Taxable Build America Bonds (BABs) extended a recent run of outperformance relative to both U.S. Treasury bonds and Corporate bonds despite an uncertain future. Last week, strong investor demand helped the market digest one of the heavier weeks of new BABs issuance witnessed this year. Municipalities that issued BABs took advantage of low interest rates and strong investor demand for yield to issue new bonds. In addition to yield, relatively attractive valuations also boosted investor demand despite the uncertainty. We believe BABs have proven successful enough in financial markets that they can continue to be used by income-seeking investors with or without new legislation to extend the BABs program.
In July, BABs underperformed their taxable counterparts as the initial attempt by Congress to extend the BABs program beyond its current year-end 2010 expiration failed. The uncertainty caused yield differentials, or spreads, between BABs and Treasuries and Corporate bonds to widen. In August, BABs new issuance was the lowest since July 2009, the third month of existence for the BABs program.
Attractive valuations coupled with lower supply helped create a favorable backdrop for investor acceptance of last week’s new issuance despite future uncertainty.
Recent demand underscores the value investors find in BABs.
As Treasury yields declined through August, BABs were a destination for income-seeking investors. The inherent credit quality of municipal bonds likely provided comfort to investors seeking another source of longer-term bonds besides Treasuries or Corporate bonds. According to Moody’s data, Investment-Grade rated Municipal bonds have had an average 10-year cumulative default rate of 0.06% versus 2.50% for Investment-Grade Corporate bonds from 1970 through the end of 2010. The substantially lower default rate speaks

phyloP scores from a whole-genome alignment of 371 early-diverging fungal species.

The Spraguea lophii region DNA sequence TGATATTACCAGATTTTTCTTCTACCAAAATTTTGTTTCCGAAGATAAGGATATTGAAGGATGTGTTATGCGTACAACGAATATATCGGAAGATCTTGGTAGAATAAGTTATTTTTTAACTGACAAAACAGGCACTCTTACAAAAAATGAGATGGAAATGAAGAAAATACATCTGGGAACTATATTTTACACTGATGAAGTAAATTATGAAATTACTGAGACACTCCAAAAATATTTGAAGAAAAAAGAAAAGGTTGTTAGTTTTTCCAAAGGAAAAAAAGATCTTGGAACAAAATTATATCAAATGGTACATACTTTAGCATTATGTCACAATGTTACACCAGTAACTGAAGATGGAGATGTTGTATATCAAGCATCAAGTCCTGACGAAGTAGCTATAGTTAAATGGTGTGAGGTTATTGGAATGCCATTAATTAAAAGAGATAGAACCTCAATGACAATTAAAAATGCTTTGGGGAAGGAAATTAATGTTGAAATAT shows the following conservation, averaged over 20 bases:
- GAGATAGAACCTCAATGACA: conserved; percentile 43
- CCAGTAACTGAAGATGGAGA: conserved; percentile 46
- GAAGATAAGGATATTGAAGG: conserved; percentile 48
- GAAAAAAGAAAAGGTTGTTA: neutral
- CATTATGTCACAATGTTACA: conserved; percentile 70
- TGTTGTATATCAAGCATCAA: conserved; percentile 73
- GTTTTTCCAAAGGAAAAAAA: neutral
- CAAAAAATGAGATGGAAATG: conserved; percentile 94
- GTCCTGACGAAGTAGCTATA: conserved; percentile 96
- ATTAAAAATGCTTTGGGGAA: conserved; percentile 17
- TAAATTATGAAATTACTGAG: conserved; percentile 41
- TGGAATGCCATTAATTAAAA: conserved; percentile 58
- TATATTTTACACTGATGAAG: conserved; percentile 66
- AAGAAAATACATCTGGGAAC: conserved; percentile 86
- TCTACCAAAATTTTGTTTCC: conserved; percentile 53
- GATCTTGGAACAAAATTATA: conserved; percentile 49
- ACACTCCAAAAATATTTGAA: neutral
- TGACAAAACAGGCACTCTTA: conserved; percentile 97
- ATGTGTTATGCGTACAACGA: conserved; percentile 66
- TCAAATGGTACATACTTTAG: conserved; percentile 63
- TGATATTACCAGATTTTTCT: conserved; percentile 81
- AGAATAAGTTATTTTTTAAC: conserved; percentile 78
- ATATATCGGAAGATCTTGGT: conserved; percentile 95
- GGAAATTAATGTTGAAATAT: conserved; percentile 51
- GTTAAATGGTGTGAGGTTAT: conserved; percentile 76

to the strong credit quality of municipal bonds. In our view, since BABs can only be issued for qualifying infrastructure purposes, this provides an extra level of security for investors.
Foreign investors have been among the biggest buyers of BABs as they seek to diversify existing holdings of Treasuries and Corporate bonds. Last week, the Federal Reserve (Fed) reported that foreign holdings of BABs increased 15% during the second quarter of 2010 after increasing 19% during the first quarter. Fed data on weekly Treasury holdings of foreign central banks held in custody at the Federal Reserve Bank of New York show an increase in Treasury purchases in July and August likely in response to European debt concerns. Although third quarter 2010 holdings data will not be released for some time, we believe BABs, like Treasuries, likely benefited from foreign demand during the current quarter as well as from lingering European debt concerns.
Congress returned to session last week but an extension of the BABs program beyond its current year-end 2010 expiration remains elusive. Proposed legislation of the BABs program was initially included alongside Financial Reform legislation but was stripped out of the final version. The latest attempt to extend legislation was introduced in the House in late July but was postponed due to the summer recess. The legislation called for a two-year extension of the BABs program but with a lowering of the subsidy paid back to municipalities from its current 35% down to 32%, and then 30%, sequentially, over the two years. Last week, Chairman of the Senate Finance Committee, Max Baucus, appeared to reach a compromise by introducing legislation to extend the BABs program for one year at a 32%
Extension of the BABs program prior to the November election is unlikely in our view.